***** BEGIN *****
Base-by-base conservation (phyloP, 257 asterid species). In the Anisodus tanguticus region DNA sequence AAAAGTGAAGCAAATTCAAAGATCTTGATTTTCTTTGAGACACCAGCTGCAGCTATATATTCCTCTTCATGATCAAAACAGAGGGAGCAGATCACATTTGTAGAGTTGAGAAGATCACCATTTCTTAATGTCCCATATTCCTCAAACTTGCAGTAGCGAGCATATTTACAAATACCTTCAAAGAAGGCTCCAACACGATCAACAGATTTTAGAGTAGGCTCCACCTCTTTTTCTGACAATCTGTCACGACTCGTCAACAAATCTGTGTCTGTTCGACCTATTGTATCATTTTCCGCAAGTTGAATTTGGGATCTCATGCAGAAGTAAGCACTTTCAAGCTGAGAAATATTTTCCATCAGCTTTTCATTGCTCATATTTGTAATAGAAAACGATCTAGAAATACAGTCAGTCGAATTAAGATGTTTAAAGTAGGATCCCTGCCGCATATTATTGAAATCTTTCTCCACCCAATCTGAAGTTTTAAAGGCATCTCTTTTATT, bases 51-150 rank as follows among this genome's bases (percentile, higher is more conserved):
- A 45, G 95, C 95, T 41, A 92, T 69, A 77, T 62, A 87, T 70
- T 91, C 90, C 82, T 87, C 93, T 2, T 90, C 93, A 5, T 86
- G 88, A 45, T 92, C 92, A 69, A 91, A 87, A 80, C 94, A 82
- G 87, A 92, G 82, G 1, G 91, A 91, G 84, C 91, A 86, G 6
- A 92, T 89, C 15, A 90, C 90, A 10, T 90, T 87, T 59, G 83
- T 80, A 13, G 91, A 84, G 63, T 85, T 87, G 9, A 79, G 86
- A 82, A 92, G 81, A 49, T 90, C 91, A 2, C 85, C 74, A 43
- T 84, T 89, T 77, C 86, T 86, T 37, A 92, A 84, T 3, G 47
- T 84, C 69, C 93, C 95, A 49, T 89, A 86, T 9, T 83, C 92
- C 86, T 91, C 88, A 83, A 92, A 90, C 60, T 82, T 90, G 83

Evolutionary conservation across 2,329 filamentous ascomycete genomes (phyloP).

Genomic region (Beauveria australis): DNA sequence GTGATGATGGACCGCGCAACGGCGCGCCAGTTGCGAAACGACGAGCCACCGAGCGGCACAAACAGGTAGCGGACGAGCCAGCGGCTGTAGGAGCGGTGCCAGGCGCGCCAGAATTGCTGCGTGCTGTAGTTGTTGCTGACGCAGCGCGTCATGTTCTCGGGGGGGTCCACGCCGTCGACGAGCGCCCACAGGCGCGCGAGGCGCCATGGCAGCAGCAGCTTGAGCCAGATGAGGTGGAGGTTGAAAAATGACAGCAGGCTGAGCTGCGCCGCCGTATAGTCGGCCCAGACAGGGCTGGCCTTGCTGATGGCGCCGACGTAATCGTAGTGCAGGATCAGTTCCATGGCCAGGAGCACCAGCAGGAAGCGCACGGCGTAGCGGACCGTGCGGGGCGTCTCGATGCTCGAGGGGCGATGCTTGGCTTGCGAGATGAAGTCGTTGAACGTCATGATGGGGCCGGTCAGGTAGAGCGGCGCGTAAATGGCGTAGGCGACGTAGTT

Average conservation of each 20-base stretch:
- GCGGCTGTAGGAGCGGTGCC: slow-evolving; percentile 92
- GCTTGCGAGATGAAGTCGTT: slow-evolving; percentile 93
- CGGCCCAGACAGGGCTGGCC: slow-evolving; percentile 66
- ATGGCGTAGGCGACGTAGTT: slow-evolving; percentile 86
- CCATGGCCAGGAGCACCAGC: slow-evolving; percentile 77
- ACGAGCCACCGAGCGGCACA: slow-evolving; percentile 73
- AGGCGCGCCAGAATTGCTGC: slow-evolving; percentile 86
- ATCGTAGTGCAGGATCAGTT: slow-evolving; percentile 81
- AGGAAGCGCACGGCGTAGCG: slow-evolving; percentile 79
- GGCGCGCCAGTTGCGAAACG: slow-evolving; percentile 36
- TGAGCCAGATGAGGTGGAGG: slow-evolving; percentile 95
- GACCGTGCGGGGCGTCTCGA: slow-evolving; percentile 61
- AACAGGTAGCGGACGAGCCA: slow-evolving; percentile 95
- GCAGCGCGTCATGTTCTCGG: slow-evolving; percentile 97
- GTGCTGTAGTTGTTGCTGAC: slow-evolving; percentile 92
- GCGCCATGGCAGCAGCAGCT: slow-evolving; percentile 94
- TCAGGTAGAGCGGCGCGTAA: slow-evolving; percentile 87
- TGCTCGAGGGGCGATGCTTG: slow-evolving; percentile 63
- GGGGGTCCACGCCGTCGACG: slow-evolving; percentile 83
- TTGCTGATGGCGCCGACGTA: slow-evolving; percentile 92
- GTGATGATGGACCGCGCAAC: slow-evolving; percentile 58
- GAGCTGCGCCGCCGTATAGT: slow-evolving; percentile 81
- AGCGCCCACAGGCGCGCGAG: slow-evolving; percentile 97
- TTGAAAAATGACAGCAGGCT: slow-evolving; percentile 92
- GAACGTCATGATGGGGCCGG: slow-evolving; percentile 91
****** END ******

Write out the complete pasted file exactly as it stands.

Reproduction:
Base-by-base conservation (phyloP, 257 asterid species). In the Anisodus tanguticus region DNA sequence AAAAGTGAAGCAAATTCAAAGATCTTGATTTTCTTTGAGACACCAGCTGCAGCTATATATTCCTCTTCATGATCAAAACAGAGGGAGCAGATCACATTTGTAGAGTTGAGAAGATCACCATTTCTTAATGTCCCATATTCCTCAAACTTGCAGTAGCGAGCATATTTACAAATACCTTCAAAGAAGGCTCCAACACGATCAACAGATTTTAGAGTAGGCTCCACCTCTTTTTCTGACAATCTGTCACGACTCGTCAACAAATCTGTGTCTGTTCGACCTATTGTATCATTTTCCGCAAGTTGAATTTGGGATCTCATGCAGAAGTAAGCACTTTCAAGCTGAGAAATATTTTCCATCAGCTTTTCATTGCTCATATTTGTAATAGAAAACGATCTAGAAATACAGTCAGTCGAATTAAGATGTTTAAAGTAGGATCCCTGCCGCATATTATTGAAATCTTTCTCCACCCAATCTGAAGTTTTAAAGGCATCTCTTTTATT, bases 51-150 rank as follows among this genome's bases (percentile, higher is more conserved):
- A 45, G 95, C 95, T 41, A 92, T 69, A 77, T 62, A 87, T 70
- T 91, C 90, C 82, T 87, C 93, T 2, T 90, C 93, A 5, T 86
- G 88, A 45, T 92, C 92, A 69, A 91, A 87, A 80, C 94, A 82
- G 87, A 92, G 82, G 1, G 91, A 91, G 84, C 91, A 86, G 6
- A 92, T 89, C 15, A 90, C 90, A 10, T 90, T 87, T 59, G 83
- T 80, A 13, G 91, A 84, G 63, T 85, T 87, G 9, A 79, G 86
- A 82, A 92, G 81, A 49, T 90, C 91, A 2, C 85, C 74, A 43
- T 84, T 89, T 77, C 86, T 86, T 37, A 92, A 84, T 3, G 47
- T 84, C 69, C 93, C 95, A 49, T 89, A 86, T 9, T 83, C 92
- C 86, T 91, C 88, A 83, A 92, A 90, C 60, T 82, T 90, G 83

Evolutionary conservation across 2,329 filamentous ascomycete genomes (phyloP).

Genomic region (Beauveria australis): DNA sequence GTGATGATGGACCGCGCAACGGCGCGCCAGTTGCGAAACGACGAGCCACCGAGCGGCACAAACAGGTAGCGGACGAGCCAGCGGCTGTAGGAGCGGTGCCAGGCGCGCCAGAATTGCTGCGTGCTGTAGTTGTTGCTGACGCAGCGCGTCATGTTCTCGGGGGGGTCCACGCCGTCGACGAGCGCCCACAGGCGCGCGAGGCGCCATGGCAGCAGCAGCTTGAGCCAGATGAGGTGGAGGTTGAAAAATGACAGCAGGCTGAGCTGCGCCGCCGTATAGTCGGCCCAGACAGGGCTGGCCTTGCTGATGGCGCCGACGTAATCGTAGTGCAGGATCAGTTCCATGGCCAGGAGCACCAGCAGGAAGCGCACGGCGTAGCGGACCGTGCGGGGCGTCTCGATGCTCGAGGGGCGATGCTTGGCTTGCGAGATGAAGTCGTTGAACGTCATGATGGGGCCGGTCAGGTAGAGCGGCGCGTAAATGGCGTAGGCGACGTAGTT

Average conservation of each 20-base stretch:
- GCGGCTGTAGGAGCGGTGCC: slow-evolving; percentile 92
- GCTTGCGAGATGAAGTCGTT: slow-evolving; percentile 93
- CGGCCCAGACAGGGCTGGCC: slow-evolving; percentile 66
- ATGGCGTAGGCGACGTAGTT: slow-evolving; percentile 86
- CCATGGCCAGGAGCACCAGC: slow-evolving; percentile 77
- ACGAGCCACCGAGCGGCACA: slow-evolving; percentile 73
- AGGCGCGCCAGAATTGCTGC: slow-evolving; percentile 86
- ATCGTAGTGCAGGATCAGTT: slow-evolving; percentile 81
- AGGAAGCGCACGGCGTAGCG: slow-evolving; percentile 79
- GGCGCGCCAGTTGCGAAACG: slow-evolving; percentile 36
- TGAGCCAGATGAGGTGGAGG: slow-evolving; percentile 95
- GACCGTGCGGGGCGTCTCGA: slow-evolving; percentile 61
- AACAGGTAGCGGACGAGCCA: slow-evolving; percentile 95
- GCAGCGCGTCATGTTCTCGG: slow-evolving; percentile 97
- GTGCTGTAGTTGTTGCTGAC: slow-evolving; percentile 92
- GCGCCATGGCAGCAGCAGCT: slow-evolving; percentile 94
- TCAGGTAGAGCGGCGCGTAA: slow-evolving; percentile 87
- TGCTCGAGGGGCGATGCTTG: slow-evolving; percentile 63
- GGGGGTCCACGCCGTCGACG: slow-evolving; percentile 83
- TTGCTGATGGCGCCGACGTA: slow-evolving; percentile 92
- GTGATGATGGACCGCGCAAC: slow-evolving; percentile 58
- GAGCTGCGCCGCCGTATAGT: slow-evolving; percentile 81
- AGCGCCCACAGGCGCGCGAG: slow-evolving; percentile 97
- TTGAAAAATGACAGCAGGCT: slow-evolving; percentile 92
- GAACGTCATGATGGGGCCGG: slow-evolving; percentile 91